Discover how trans-oral robotic surgery can help to access difficult-to-reach areas for treatment.
Traditional surgery for cancers affecting the throat or mouth can present certain challenges when it comes to accessing the affected area. A newer alternative that may be used by ear, nose, and throat doctors specializing in cancers of this nature is trans-oral robotic surgery (TORS).
- It’s a type of surgical technology that involves the use of a computer-enhanced system to provide added guidance.
- The system allows for an improved ability to manipulate tissues and reach affected growths in corners and other spots that would normally be difficult or impossible to reach.
How Does TORS Work?
The surgeon is seated in a special unit where the controls are located. The doctor is then able to control the arms of the robot, which will manipulate tissues within the patient’s mouth, from the console. The robot used has a built-in 3D camera along with two surgical arms. One has a cutting device, and the other arm has a grasping device.
What Happens During the Procedure?
During the procedure, an assistant sits by the patient. The role of the assistant is to immediately provide any help that may be needed as the surgeon guides the robot. Special instruments and retractors are used to ensure optimal exposure and access for the robotic device. During the surgery, the two surgical arms are placed into the mouth at precise angles. Normal tissues around the margins of where the tumor was located are collected by the device and frozen for analysis. If these tissues are free of cancer cells, the procedure is considered complete.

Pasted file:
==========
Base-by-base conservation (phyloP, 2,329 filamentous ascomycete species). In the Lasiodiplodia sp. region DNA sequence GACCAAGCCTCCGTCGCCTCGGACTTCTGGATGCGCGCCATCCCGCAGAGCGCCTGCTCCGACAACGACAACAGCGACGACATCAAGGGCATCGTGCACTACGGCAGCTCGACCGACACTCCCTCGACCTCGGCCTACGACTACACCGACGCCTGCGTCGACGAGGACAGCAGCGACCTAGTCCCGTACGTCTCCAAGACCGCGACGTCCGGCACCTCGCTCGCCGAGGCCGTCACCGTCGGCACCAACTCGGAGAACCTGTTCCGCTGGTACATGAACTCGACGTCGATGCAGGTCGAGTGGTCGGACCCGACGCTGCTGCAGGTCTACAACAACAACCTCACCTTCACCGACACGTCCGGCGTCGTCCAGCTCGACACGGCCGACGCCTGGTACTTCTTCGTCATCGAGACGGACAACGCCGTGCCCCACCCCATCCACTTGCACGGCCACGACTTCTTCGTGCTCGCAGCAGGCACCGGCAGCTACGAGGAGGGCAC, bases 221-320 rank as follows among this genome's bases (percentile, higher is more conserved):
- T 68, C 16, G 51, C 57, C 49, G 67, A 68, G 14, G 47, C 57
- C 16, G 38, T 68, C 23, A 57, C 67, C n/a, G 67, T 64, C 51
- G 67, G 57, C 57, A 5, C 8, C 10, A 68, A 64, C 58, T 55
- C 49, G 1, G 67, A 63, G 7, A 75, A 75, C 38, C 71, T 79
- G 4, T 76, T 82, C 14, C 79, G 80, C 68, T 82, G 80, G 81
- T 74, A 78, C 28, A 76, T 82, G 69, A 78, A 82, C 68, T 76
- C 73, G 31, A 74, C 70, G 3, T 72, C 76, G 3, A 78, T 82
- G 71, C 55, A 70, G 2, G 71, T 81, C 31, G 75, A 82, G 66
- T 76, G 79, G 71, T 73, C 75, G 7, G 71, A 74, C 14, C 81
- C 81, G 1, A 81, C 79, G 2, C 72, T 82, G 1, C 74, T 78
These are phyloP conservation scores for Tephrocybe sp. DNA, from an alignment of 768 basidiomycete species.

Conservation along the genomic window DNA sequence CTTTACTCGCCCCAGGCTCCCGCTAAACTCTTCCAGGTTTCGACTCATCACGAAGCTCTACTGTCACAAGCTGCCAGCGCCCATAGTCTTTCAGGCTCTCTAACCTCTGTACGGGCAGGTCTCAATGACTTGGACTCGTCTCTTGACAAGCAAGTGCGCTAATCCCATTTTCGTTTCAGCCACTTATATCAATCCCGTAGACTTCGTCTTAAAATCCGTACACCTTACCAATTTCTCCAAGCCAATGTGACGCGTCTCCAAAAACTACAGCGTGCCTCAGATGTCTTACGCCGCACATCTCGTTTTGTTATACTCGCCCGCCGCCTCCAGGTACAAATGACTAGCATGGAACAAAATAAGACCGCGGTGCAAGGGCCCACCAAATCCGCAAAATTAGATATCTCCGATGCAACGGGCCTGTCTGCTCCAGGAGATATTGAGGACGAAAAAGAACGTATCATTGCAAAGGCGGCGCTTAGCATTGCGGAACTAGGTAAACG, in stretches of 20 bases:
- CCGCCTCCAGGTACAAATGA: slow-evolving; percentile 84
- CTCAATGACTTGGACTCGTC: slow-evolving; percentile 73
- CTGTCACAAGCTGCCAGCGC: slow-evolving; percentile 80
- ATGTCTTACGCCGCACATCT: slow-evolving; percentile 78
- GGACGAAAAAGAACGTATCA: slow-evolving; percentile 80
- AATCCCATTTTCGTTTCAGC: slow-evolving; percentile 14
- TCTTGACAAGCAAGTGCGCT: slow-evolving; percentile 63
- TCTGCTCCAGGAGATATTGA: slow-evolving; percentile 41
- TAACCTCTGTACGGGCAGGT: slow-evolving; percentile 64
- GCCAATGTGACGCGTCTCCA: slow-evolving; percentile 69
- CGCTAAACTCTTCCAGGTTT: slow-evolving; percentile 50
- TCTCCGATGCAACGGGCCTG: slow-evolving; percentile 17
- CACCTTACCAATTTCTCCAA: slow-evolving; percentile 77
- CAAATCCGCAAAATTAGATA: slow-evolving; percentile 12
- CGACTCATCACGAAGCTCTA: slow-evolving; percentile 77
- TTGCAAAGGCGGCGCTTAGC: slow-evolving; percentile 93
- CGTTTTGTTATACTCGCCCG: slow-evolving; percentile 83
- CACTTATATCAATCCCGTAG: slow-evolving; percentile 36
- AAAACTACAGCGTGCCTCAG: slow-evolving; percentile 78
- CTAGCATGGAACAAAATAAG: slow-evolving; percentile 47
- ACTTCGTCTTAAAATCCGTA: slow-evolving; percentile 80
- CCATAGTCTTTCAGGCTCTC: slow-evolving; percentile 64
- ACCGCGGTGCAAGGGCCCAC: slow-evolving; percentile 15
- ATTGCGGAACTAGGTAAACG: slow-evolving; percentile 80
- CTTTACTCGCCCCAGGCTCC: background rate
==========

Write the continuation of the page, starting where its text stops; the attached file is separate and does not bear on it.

Where Is TORS Used?
TORS is intended for use in areas of the throat that are difficult to access, particularly the base of the tongue around where the tonsils are located. There have also been instances where TORS has been used in parts of the soft palate and posterior oropharynx wall (the oropharynx). Some surgeons have used this type of robot-assisted surgery to perform partial removals of the larynx (laryngectomy).
Possible Benefits for Patients
The primary advantage of TORS is the ability to reach areas of the mouth in a way that’s less invasive. In some situations, robotic surgery may avoid the need to switch to an open procedure to reach the affected area safely. Surgeon-assisted robotic surgery may also allow access to parts of the head and neck region that would otherwise be inaccessible. Post-operative problems could also be minimized if additional tissues and structures won’t have to be removed to access the tumor. However, TORS does not eliminate the need for traditional open surgery for every instance of throat or mouth cancer, especially for larger tumors or cancer affecting multiple areas.
For situations where it makes sense to use trans-oral robotic surgery to remove a tumor in the throat or mouth, patients may benefit from shorter recovery times and fewer complications. Another possible benefit of TORS is that follow-up reconstruction and cosmetic procedures to restore appearance and function in the treated area may not be necessary. Depending on the extent of the cancer, follow-up chemotherapy and radiation therapy, however, may still be recommended after TORS.